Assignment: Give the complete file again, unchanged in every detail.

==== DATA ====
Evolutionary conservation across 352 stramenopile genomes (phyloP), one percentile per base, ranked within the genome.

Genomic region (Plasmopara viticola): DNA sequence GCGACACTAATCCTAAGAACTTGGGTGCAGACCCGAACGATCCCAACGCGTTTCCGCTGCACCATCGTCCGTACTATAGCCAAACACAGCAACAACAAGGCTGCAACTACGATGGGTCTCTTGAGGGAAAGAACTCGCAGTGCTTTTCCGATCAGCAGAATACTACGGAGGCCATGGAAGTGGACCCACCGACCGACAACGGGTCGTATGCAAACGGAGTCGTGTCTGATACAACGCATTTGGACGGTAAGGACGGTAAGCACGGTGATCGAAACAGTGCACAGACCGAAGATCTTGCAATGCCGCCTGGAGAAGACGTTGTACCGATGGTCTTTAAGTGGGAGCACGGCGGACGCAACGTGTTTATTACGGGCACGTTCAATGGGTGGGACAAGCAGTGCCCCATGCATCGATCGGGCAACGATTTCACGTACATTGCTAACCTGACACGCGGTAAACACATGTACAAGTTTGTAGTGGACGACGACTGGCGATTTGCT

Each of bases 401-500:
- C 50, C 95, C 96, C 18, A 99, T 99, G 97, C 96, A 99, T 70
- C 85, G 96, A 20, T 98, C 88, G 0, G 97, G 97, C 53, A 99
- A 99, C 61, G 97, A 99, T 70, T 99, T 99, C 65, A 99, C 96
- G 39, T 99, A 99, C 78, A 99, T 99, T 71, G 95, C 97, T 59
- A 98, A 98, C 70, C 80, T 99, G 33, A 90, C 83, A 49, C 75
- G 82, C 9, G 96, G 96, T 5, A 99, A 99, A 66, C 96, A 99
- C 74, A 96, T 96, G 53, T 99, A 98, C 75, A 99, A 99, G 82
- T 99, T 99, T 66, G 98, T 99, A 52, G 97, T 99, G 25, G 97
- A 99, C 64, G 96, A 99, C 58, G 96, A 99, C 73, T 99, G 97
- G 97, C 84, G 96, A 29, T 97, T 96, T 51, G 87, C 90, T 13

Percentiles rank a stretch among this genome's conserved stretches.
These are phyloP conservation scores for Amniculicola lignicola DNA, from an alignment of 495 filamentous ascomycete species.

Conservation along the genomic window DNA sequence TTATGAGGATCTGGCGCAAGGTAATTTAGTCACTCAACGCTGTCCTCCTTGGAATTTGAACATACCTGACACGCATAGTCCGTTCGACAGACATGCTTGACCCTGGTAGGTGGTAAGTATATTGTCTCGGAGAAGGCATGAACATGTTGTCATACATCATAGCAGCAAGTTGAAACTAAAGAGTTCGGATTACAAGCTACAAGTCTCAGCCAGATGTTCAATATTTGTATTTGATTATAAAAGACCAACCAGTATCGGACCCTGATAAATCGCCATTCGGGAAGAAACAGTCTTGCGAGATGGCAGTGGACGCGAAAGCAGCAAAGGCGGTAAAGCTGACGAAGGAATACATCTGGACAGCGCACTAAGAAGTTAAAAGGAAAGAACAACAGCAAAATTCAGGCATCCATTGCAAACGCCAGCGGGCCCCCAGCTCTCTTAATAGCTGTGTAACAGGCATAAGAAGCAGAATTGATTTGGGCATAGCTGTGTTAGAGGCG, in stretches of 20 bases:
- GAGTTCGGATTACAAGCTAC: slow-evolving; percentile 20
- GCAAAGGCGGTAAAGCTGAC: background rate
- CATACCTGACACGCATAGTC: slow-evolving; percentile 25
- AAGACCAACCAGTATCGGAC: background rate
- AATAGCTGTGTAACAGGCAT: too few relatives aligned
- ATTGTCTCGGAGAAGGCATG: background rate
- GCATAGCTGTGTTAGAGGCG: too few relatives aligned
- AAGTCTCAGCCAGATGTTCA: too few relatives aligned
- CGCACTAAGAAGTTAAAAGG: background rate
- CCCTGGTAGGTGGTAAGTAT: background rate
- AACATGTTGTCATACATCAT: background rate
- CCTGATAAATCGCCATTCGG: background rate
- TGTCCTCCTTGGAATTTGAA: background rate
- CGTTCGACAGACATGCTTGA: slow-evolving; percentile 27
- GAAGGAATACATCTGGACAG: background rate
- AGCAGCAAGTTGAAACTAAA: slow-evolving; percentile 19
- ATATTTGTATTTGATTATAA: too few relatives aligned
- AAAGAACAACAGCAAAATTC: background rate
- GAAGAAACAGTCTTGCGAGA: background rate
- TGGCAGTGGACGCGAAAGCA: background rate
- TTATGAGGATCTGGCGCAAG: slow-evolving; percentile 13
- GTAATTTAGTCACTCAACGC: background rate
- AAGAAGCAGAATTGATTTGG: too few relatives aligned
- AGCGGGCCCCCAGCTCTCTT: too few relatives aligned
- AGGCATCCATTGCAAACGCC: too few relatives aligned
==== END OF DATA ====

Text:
Evolutionary conservation across 352 stramenopile genomes (phyloP), one percentile per base, ranked within the genome.

Genomic region (Plasmopara viticola): DNA sequence GCGACACTAATCCTAAGAACTTGGGTGCAGACCCGAACGATCCCAACGCGTTTCCGCTGCACCATCGTCCGTACTATAGCCAAACACAGCAACAACAAGGCTGCAACTACGATGGGTCTCTTGAGGGAAAGAACTCGCAGTGCTTTTCCGATCAGCAGAATACTACGGAGGCCATGGAAGTGGACCCACCGACCGACAACGGGTCGTATGCAAACGGAGTCGTGTCTGATACAACGCATTTGGACGGTAAGGACGGTAAGCACGGTGATCGAAACAGTGCACAGACCGAAGATCTTGCAATGCCGCCTGGAGAAGACGTTGTACCGATGGTCTTTAAGTGGGAGCACGGCGGACGCAACGTGTTTATTACGGGCACGTTCAATGGGTGGGACAAGCAGTGCCCCATGCATCGATCGGGCAACGATTTCACGTACATTGCTAACCTGACACGCGGTAAACACATGTACAAGTTTGTAGTGGACGACGACTGGCGATTTGCT

Each of bases 401-500:
- C 50, C 95, C 96, C 18, A 99, T 99, G 97, C 96, A 99, T 70
- C 85, G 96, A 20, T 98, C 88, G 0, G 97, G 97, C 53, A 99
- A 99, C 61, G 97, A 99, T 70, T 99, T 99, C 65, A 99, C 96
- G 39, T 99, A 99, C 78, A 99, T 99, T 71, G 95, C 97, T 59
- A 98, A 98, C 70, C 80, T 99, G 33, A 90, C 83, A 49, C 75
- G 82, C 9, G 96, G 96, T 5, A 99, A 99, A 66, C 96, A 99
- C 74, A 96, T 96, G 53, T 99, A 98, C 75, A 99, A 99, G 82
- T 99, T 99, T 66, G 98, T 99, A 52, G 97, T 99, G 25, G 97
- A 99, C 64, G 96, A 99, C 58, G 96, A 99, C 73, T 99, G 97
- G 97, C 84, G 96, A 29, T 97, T 96, T 51, G 87, C 90, T 13

Percentiles rank a stretch among this genome's conserved stretches.
These are phyloP conservation scores for Amniculicola lignicola DNA, from an alignment of 495 filamentous ascomycete species.

Conservation along the genomic window DNA sequence TTATGAGGATCTGGCGCAAGGTAATTTAGTCACTCAACGCTGTCCTCCTTGGAATTTGAACATACCTGACACGCATAGTCCGTTCGACAGACATGCTTGACCCTGGTAGGTGGTAAGTATATTGTCTCGGAGAAGGCATGAACATGTTGTCATACATCATAGCAGCAAGTTGAAACTAAAGAGTTCGGATTACAAGCTACAAGTCTCAGCCAGATGTTCAATATTTGTATTTGATTATAAAAGACCAACCAGTATCGGACCCTGATAAATCGCCATTCGGGAAGAAACAGTCTTGCGAGATGGCAGTGGACGCGAAAGCAGCAAAGGCGGTAAAGCTGACGAAGGAATACATCTGGACAGCGCACTAAGAAGTTAAAAGGAAAGAACAACAGCAAAATTCAGGCATCCATTGCAAACGCCAGCGGGCCCCCAGCTCTCTTAATAGCTGTGTAACAGGCATAAGAAGCAGAATTGATTTGGGCATAGCTGTGTTAGAGGCG, in stretches of 20 bases:
- GAGTTCGGATTACAAGCTAC: slow-evolving; percentile 20
- GCAAAGGCGGTAAAGCTGAC: background rate
- CATACCTGACACGCATAGTC: slow-evolving; percentile 25
- AAGACCAACCAGTATCGGAC: background rate
- AATAGCTGTGTAACAGGCAT: too few relatives aligned
- ATTGTCTCGGAGAAGGCATG: background rate
- GCATAGCTGTGTTAGAGGCG: too few relatives aligned
- AAGTCTCAGCCAGATGTTCA: too few relatives aligned
- CGCACTAAGAAGTTAAAAGG: background rate
- CCCTGGTAGGTGGTAAGTAT: background rate
- AACATGTTGTCATACATCAT: background rate
- CCTGATAAATCGCCATTCGG: background rate
- TGTCCTCCTTGGAATTTGAA: background rate
- CGTTCGACAGACATGCTTGA: slow-evolving; percentile 27
- GAAGGAATACATCTGGACAG: background rate
- AGCAGCAAGTTGAAACTAAA: slow-evolving; percentile 19
- ATATTTGTATTTGATTATAA: too few relatives aligned
- AAAGAACAACAGCAAAATTC: background rate
- GAAGAAACAGTCTTGCGAGA: background rate
- TGGCAGTGGACGCGAAAGCA: background rate
- TTATGAGGATCTGGCGCAAG: slow-evolving; percentile 13
- GTAATTTAGTCACTCAACGC: background rate
- AAGAAGCAGAATTGATTTGG: too few relatives aligned
- AGCGGGCCCCCAGCTCTCTT: too few relatives aligned
- AGGCATCCATTGCAAACGCC: too few relatives aligned